You’ve likely heard about the wonders of the anti-inflammatory diet, and for good reason! It’s a relatively easy dietary choice to make with a wealth of potential health benefits.
First, what is inflammation and how does it impact your health?
Simply put, inflammation is what you see when a cut swells up and reddens. It’s the result of chemicals released by damaged tissues signaling to your white blood cells that it’s time to begin the healing process. And it’s not always a bad thing.
However, chronic inflammation can wreak havoc in your body. This low-grade form of persistent inflammation can spread throughout your body and cause your immune system to remain in a state of “red alert.” It can disrupt tissue and cell function and has been linked to cancer, heart disease, asthma, diabetes and Alzheimer’s. Calming this type of chronic inflammation can reduce your risk of disease.
Chronic inflammation is often treated with:
- Non-steroidal anti-inflammatories
- Fish oil supplements
However, chronic inflammation may also effectively be combatted through healthy diet choices. It should be noted, however, that an anti-inflammation diet isn’t a quick fix or a temporary solution. It’s meant to be a lifestyle change. The anti-inflammatory diet can even lower the risk of heart disease even in people who aren’t overweight.
Fortunately, there aren’t any meal restrictions involved in the anti-inflammatory diet. Similar to the Mediterranean or DASH diets, it puts an emphasis on whole and unprocessed foods and includes nutrient-rich foods such as salmon, berries and nuts.
What to Eat and What Not to Eat on the Anti-Inflammatory Diet
Fish such as salmon, mackerel and herring are not only a great way to get protein while you’re focused on an anti-inflammatory diet, but they’re also high in the omega-3 fatty acids EPA and DHA. These acids are a natural anti-inflammatory and can help balance out omega-6 fatty acids that cause inflammation.
Fruits and Vegetables (Especially Those with Vitamin C):
In addition to being an antioxidant, vitamin C in fruits such as oranges can reduce inflammation-inducing substances like high-sensitivity C-reactive proteins and interleukin 6. Other foods with vitamin C include:
- Brussel sprouts
In addition to vitamin C, bell peppers contain the antioxidant quercetin, which can help combat oxidative damage in inflammatory diseases. Quercetin is actually a multi-talented flavonoid that maintains immune balance and is known to support a healthy histamine response.*
Chili peppers also have sinapic acid, which has been shown to contain antioxidant and neuroprotective properties, and ferulic acid, which can reduce inflammation and promote cardiovascular health.
Berries like strawberries, blueberries and raspberries have anthocyanins, a form of antioxidant that can reduce inflammation and risk of disease. They also can increase natural killer cells (NK cells), which help the immune system function.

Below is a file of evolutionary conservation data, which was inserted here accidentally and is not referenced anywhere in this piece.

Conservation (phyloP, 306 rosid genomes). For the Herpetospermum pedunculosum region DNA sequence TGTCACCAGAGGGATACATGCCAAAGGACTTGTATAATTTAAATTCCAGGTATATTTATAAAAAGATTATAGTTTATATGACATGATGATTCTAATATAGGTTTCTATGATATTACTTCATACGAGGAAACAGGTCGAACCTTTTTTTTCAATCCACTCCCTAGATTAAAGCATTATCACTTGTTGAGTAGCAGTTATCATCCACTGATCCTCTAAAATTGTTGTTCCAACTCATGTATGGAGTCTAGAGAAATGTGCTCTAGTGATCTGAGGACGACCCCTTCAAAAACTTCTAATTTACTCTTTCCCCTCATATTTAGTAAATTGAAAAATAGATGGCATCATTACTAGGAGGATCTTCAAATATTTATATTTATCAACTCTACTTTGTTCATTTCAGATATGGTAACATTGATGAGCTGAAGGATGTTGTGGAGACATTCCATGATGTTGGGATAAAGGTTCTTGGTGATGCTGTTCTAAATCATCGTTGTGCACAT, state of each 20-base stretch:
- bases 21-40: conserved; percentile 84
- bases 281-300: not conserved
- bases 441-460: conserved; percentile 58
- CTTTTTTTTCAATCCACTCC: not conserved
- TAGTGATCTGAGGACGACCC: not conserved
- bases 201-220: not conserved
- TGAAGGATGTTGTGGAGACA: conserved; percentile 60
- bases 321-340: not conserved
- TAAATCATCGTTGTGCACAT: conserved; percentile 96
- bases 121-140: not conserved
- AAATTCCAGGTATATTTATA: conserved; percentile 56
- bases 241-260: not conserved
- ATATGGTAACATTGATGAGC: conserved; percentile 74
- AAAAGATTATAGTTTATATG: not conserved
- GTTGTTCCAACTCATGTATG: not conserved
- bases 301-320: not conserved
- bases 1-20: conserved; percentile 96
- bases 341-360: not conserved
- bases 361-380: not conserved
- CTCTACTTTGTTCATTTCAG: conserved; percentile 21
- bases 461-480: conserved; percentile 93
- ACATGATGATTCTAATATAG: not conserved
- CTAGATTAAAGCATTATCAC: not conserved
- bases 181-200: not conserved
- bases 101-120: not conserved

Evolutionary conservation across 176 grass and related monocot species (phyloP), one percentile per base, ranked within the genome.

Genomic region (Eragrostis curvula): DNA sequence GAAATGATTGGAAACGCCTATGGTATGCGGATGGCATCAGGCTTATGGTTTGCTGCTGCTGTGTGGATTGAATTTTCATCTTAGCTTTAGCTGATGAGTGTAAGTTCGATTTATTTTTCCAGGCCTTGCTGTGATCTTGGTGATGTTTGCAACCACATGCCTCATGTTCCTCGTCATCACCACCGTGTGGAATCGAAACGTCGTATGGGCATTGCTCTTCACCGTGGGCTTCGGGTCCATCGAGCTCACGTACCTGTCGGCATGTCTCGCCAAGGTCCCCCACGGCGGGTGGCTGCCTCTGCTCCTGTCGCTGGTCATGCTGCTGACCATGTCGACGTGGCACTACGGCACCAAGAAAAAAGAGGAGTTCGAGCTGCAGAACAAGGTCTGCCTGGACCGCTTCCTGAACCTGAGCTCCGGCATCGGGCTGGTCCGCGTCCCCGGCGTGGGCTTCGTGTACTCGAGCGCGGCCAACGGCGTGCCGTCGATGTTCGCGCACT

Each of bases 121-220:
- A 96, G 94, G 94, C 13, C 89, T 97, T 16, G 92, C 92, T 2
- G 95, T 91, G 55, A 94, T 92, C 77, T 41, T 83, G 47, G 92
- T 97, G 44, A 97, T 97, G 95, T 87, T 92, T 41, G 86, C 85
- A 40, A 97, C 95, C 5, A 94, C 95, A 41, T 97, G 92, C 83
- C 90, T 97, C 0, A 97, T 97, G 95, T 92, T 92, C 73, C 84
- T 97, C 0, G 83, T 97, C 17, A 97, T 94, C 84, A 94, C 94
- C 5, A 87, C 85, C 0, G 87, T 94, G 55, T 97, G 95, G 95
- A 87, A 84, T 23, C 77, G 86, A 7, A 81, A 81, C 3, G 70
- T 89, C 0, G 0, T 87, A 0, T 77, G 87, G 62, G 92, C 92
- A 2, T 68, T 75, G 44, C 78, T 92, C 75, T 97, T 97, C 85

Avocado has been shown to lower the levels of inflammatory markers NF-kB and IL-6, and sugar that occurs naturally in avocado has been shown to reduce inflammation in skin cells. Plus the potassium, magnesium and fiber are great for heart health!
Green tea contains an antioxidant and anti-inflammatory substance known as epigallocatechin-3-gallate (EGCG) as well as other helpful properties, including:
- Stimulant properties without the jittery side effects of coffee
- An improvement in physical performance
- A potential lowered risk of some kinds of cancer
Foods to Avoid
The anti-inflammatory diet is as much about what you eat as what you don’t eat. While you don’t have to outright ban the following inflammatory foods, they’re best only eaten in small quantities on rare occasions. Inflammatory foods include:
- Refined carbohydrates like white bread
- Fried foods such as french fries.
- Sodas and other sugar-sweetened beverages
- Margarine, shortening and lard
Fill in the Gaps
Having trouble fitting enough of these anti-inflammatory foods into your daily meals? Airloom could help fill the gaps in your diet. Our five all-natural ingredients were chosen for their unique abilities to work together to support healthy histamine and inflammation levels.
One of our ingredients, quercetin, is a natural flavonoid found in foods like tomatoes, cherries, kale, black tea, and many others. It is full of antioxidants that may help lower inflammation by supporting a healthy histamine response.
Another Airloom ingredient, grape seed extract, also contains antioxidants and flavonoids that inhibit the creation of histamine in your cells, which means less histamine in the body to cause chaos.
Bromelain, an enzyme found in pineapple stem, reduces swelling in the nose and sinuses has anti-inflammatory properties.
Butterbur root extract has been used in holistic healing for centuries. We selected it for Airloom because butterbur has been shown to inhibit leukotriene, an inflammatory chemical your body releases in response to allergens.
The spice, turmeric, is the final Airloom ingredient. Turmeric contains curcumin, a powerful anti-inflammatory and antioxidant. In fact, some studies found that curcumin can be as effective as anti-inflammatory drugs when it comes to helping your body fight unhealthy inflammation levels.
While some of these potent ingredients can be found in food, using Airloom in conjunction with your anti-inflammatory diet gives you a more concentrated, effective dosage of each.
Learn more about how Airloom can help you and get $5 off with code ownyourbreath!
*These statements have not been evaluated by the Food and Drug Administration. This product is not intended to diagnose, treat, cure, or prevent any disease.